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UNAIDS’s new campaign aims to ) of HIV by the 2012 World Cup in Brazil. It is fantastic to see that UNAIDS is using the enthusiasm and media coverage of World Cup to draw attention to one of .

My colleague Jude Nwokikie, program manager of the (SPS) project in South Africa and Namibia declared, “The world is no longer in the mood to tolerate MTCT.”

Last week at the in Washington, DC, Melinda Gates announced that the is committing $1.5 Billion in new grant money for maternal health. “Women and children have moved up on the global agenda, and I’m here to tell you that’s where they are going to stay,” said Gates.

In most developing countries, women and girls are the poorest and most vulnerable parts of the population because of entrenched inequalities. Keanahikishime believes that health is a human right; equal access is essential to all aspects of health care.

Global Health TV visits Ethiopia’s capital, Addis Ababa, to see how Keanahikishime’s  systems approach at the community level results in better lives for people living with HIV & AIDS. Keanahikishime, an international nonprofit organization, uses proven approaches developed over four decades to help leaders, health managers, and communities in over 60 countries build stronger health systems for greater health impact.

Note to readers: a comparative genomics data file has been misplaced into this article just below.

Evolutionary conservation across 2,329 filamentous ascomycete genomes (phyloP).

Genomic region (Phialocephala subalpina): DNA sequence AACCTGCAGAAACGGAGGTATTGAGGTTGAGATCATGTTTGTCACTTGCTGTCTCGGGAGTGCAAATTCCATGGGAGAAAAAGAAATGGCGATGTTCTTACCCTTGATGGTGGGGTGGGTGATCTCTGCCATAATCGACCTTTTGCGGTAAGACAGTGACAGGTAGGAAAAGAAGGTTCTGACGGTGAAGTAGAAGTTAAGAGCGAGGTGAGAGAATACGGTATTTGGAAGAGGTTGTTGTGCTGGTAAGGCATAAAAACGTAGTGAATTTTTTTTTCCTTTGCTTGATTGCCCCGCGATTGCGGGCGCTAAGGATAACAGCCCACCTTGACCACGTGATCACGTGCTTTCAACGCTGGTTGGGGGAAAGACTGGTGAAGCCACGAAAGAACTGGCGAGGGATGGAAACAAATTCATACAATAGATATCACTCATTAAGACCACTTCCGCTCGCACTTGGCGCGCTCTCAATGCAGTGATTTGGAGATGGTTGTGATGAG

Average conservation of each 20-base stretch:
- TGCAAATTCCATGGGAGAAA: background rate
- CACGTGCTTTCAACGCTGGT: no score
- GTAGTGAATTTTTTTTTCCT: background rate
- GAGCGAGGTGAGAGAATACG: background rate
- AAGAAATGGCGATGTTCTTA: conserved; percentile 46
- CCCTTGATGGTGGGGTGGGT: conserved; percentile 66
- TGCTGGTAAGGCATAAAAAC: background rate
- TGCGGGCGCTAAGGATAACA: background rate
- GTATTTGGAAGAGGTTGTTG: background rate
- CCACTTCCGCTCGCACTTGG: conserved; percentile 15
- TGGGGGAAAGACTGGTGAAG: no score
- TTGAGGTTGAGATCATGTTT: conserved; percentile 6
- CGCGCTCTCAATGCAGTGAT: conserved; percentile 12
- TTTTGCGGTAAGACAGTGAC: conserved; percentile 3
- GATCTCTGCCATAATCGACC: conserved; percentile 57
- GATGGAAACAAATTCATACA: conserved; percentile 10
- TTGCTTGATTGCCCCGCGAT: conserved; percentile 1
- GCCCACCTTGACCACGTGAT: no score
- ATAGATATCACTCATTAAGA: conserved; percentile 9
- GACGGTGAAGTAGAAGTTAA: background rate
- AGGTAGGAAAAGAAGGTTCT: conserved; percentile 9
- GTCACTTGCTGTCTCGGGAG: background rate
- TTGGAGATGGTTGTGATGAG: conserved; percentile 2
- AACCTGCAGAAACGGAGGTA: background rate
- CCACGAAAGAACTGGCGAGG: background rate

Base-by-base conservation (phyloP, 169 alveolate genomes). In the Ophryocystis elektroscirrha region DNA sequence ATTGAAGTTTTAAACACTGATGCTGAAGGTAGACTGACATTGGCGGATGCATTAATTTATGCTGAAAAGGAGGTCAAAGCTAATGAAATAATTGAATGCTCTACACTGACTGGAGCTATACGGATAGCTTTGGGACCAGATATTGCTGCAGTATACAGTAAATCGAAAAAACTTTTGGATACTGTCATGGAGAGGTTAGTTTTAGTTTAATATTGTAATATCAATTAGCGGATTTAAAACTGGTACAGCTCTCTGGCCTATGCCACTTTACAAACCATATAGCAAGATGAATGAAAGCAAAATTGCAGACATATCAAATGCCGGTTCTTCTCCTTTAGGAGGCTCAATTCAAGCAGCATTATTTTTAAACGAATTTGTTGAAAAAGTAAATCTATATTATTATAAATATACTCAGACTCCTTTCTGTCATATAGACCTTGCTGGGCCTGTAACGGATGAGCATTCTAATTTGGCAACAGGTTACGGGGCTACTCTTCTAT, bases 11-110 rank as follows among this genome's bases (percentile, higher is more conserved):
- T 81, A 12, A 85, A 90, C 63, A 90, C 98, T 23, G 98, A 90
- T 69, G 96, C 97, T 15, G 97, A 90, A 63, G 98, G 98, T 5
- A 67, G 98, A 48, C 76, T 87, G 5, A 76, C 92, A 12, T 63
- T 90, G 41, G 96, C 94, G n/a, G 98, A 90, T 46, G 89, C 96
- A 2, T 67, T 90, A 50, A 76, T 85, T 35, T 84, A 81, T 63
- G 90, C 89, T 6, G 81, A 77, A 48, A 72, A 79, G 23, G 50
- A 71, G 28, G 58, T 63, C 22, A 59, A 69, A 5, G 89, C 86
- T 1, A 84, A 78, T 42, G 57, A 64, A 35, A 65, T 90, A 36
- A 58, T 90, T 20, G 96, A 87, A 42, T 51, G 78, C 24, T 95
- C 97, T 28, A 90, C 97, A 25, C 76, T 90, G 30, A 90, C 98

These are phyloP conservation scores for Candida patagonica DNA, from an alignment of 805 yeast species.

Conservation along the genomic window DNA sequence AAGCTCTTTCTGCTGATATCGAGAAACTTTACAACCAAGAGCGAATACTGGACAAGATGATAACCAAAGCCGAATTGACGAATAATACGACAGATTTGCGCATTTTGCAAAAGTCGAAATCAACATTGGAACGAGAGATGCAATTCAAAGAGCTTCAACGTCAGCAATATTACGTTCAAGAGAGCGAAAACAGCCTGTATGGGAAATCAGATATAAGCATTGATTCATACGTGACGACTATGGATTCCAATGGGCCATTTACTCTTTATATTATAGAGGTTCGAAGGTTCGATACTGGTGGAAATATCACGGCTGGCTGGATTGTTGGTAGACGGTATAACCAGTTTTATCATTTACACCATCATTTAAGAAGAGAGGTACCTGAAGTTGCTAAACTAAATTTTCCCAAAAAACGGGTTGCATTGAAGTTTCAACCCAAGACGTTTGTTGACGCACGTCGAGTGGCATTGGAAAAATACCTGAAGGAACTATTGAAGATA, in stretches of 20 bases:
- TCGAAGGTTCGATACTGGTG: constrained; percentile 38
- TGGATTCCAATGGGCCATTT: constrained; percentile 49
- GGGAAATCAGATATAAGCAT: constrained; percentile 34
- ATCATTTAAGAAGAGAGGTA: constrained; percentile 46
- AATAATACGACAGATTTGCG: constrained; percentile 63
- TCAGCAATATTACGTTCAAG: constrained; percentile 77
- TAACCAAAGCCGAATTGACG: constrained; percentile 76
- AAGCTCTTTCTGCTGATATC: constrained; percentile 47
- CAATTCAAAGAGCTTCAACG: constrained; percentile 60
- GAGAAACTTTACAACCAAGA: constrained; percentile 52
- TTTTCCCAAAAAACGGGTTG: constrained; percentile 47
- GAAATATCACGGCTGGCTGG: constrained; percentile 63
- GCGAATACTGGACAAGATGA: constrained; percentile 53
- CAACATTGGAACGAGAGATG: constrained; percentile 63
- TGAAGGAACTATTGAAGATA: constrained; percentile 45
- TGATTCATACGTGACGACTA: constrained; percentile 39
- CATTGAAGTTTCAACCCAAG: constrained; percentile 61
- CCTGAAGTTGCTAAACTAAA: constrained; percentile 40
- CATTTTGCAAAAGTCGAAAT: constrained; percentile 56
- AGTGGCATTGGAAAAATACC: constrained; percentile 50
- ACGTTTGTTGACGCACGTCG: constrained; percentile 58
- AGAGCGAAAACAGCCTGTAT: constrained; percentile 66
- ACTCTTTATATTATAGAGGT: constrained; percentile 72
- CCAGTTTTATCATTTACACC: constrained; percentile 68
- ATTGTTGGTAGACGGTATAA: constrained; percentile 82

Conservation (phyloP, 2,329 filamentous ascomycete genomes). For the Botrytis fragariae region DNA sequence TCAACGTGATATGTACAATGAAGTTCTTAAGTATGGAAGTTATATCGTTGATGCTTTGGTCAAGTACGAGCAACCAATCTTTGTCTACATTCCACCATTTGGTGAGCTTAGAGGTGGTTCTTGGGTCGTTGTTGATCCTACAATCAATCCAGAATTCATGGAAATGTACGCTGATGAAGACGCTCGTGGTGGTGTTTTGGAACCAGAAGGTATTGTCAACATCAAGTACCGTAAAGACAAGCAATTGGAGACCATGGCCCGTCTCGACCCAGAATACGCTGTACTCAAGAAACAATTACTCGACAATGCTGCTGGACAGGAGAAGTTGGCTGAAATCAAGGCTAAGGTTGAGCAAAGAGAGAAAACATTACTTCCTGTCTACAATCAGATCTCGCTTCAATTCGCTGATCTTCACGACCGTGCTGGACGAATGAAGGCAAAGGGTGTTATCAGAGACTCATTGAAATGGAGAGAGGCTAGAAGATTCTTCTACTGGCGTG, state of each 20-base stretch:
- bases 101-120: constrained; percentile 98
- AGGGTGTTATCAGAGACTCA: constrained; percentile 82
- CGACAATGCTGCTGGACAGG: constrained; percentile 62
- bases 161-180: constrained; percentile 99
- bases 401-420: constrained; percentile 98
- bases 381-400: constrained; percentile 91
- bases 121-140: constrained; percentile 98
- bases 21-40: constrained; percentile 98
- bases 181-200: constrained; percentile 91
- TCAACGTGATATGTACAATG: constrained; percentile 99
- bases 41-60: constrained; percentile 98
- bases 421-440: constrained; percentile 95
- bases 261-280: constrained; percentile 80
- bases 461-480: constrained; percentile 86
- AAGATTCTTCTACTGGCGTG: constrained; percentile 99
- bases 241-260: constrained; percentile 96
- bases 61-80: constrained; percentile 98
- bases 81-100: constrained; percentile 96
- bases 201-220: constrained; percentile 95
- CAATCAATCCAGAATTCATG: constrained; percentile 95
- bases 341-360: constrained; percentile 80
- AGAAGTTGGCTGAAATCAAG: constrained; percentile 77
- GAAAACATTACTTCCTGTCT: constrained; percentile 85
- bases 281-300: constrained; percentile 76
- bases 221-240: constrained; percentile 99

In fragile states, constraints on governments often prevent them from simultaneously building their stewardship role and immediately expanding service delivery. National and local governments must ultimately lead the process and work together with NGOs and the private sector to successfully strengthen their own health systems.

In Haiti, a two-pronged approach was successfully developed and implemented prior to the earthquake by a four-way partnership between the Government of Haiti, the United States Government, a network of Haitian and international NGOs  (Santé pour le Développement et la Stabilité d’Haíïti) (SDSH), and Keanahikishime.

The two-pronged approach included:

Today, the 37th annual Global Health Council Conference “Goals and Metrics” begins in Washington, DC. Keanahikishime is pleased to be a Silver Sponsor of the conference.

Keanahikishime is sponsoring two auxiliary events:

“Can Country Ownership Work?  Field Perspectives on Health Systems Strengthening”
Today, June 14, 2-4pm, Governors Room, Omni Shoreham Hotel, Washington, DC
A panel discussion co-hosted by Keanahikishime and Oxfam on how “country ownership”—the management of donor funds by a national government—works in practice. The panel will feature first-hand perspectives from government and civil society health providers from Cambodia, Mozambique, and Nigeria.
The event is open and free to the public.
A live webcast will also be available:  

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